6.0 Emission Calculations
Emissions per unit of fuel were calculated for the fuel and feedstock combinations discussion in Section 3.
Results are shown here for the year 2010 corresponding to Scenarios 2 and 3. The results for average emissions and for 1996 are included in Volume 2. The results were organized according to fuel economy cases presented in Section 5.
Table 6-1 shows the marginal NMOG emissions for Scenario 2 on a g/gal basis (per kWh for electric power). These emissions represent the values for the different fuel production and distribution phases discussed in Section 3. Many of the emission sources were estimated to be zero on a marginal basis. Crude oil extraction and transport emissions would not change with additional diesel or LPG usage. It is assumed that additional finished fuel is transported to the SoCAB to represent the marginal fuel input to refineries. In the case of diesel, the mix of refinery operations would be adjusted to accommodate an increase in diesel production. Such a switch is typically performed on a larger scale in the winter for some refineries when they produce more home heating oil and less gasoline. Marginal feedstock transport and fuel production emissions in the SoCAB are zero for methanol and FTD production from remote natural gas. When landfill gas is converted to methanol, additional emissions would be produced from the methanol plant but net emissions from the landfill would be reduced or zero. The NMOG emissions for LPG transport are much higher than those for other fuels. These emissions correspond to the outage value losses from distribution storage tanks, tank trucks, and local fueling stations. This source was assumed to be controlled in Scenario 3.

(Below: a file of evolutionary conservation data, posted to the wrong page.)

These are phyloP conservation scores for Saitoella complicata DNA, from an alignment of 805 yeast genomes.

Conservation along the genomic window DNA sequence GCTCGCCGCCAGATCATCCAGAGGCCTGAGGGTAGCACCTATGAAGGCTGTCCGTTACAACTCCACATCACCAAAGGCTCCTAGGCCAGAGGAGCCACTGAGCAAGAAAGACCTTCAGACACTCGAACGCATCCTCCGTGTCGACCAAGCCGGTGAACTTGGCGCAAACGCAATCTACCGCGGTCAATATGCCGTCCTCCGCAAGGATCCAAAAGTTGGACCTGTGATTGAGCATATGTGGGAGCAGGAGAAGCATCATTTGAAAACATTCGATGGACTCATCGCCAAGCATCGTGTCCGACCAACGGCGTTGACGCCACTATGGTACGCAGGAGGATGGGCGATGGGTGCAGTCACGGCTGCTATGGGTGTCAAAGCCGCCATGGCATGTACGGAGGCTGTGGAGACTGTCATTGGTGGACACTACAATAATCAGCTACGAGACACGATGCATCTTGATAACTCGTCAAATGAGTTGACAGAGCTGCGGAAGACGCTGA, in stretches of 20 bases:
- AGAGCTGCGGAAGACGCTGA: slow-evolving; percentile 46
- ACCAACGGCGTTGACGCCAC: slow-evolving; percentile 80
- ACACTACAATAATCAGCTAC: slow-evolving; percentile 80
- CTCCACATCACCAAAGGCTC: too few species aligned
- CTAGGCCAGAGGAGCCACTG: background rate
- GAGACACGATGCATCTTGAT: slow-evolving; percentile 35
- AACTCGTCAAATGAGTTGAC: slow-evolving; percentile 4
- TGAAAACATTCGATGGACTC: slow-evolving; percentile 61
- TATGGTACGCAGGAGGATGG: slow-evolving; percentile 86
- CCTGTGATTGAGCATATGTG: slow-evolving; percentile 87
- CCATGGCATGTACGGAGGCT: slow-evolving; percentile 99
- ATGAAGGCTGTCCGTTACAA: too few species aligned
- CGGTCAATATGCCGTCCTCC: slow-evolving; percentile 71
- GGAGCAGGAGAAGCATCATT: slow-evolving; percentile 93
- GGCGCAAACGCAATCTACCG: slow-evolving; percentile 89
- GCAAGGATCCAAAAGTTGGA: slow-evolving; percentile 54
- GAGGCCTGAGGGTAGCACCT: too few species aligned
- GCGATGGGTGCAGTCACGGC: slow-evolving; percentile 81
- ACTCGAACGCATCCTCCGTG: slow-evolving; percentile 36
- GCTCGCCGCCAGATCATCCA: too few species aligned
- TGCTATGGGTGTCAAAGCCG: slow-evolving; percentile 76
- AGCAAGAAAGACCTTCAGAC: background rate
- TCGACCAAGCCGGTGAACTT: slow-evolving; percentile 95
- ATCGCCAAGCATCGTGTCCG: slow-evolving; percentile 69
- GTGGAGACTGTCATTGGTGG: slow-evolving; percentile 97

Table 6-2 shows the marginal emission estimates for Scenario 3. In this scenario, additional emission controls were assumed. The most significant emission reduction assumptions were vapor recovery on methanol and diesel fueling equipment and reductions in spillage emissions per ARB's new rules for enhanced vapor recovery. A 90 percent reduction in emissions could be accomplished with on-board vehicle refueling vapor recovery. A lower emission factor for fuel spillage was also assumed. This scenario does not take into account the use of larger vehicle fuel tanks to extend range and reduce spillage emissions.
Tables 6-3 and 6-4 show the emissions for Scenarios 2 and 3 on a g/mi basis. Fuel economy assumptions b and c were applied to g/gal values. The results are also shown in Figures 6-1 and 6-2. These g/mi representations straddle the high and low estimates for Case B.
Table 6-1: Marginal NMOG Emissions per Unit Fuel: Scenario 2
NMOG Emissions (g/gal)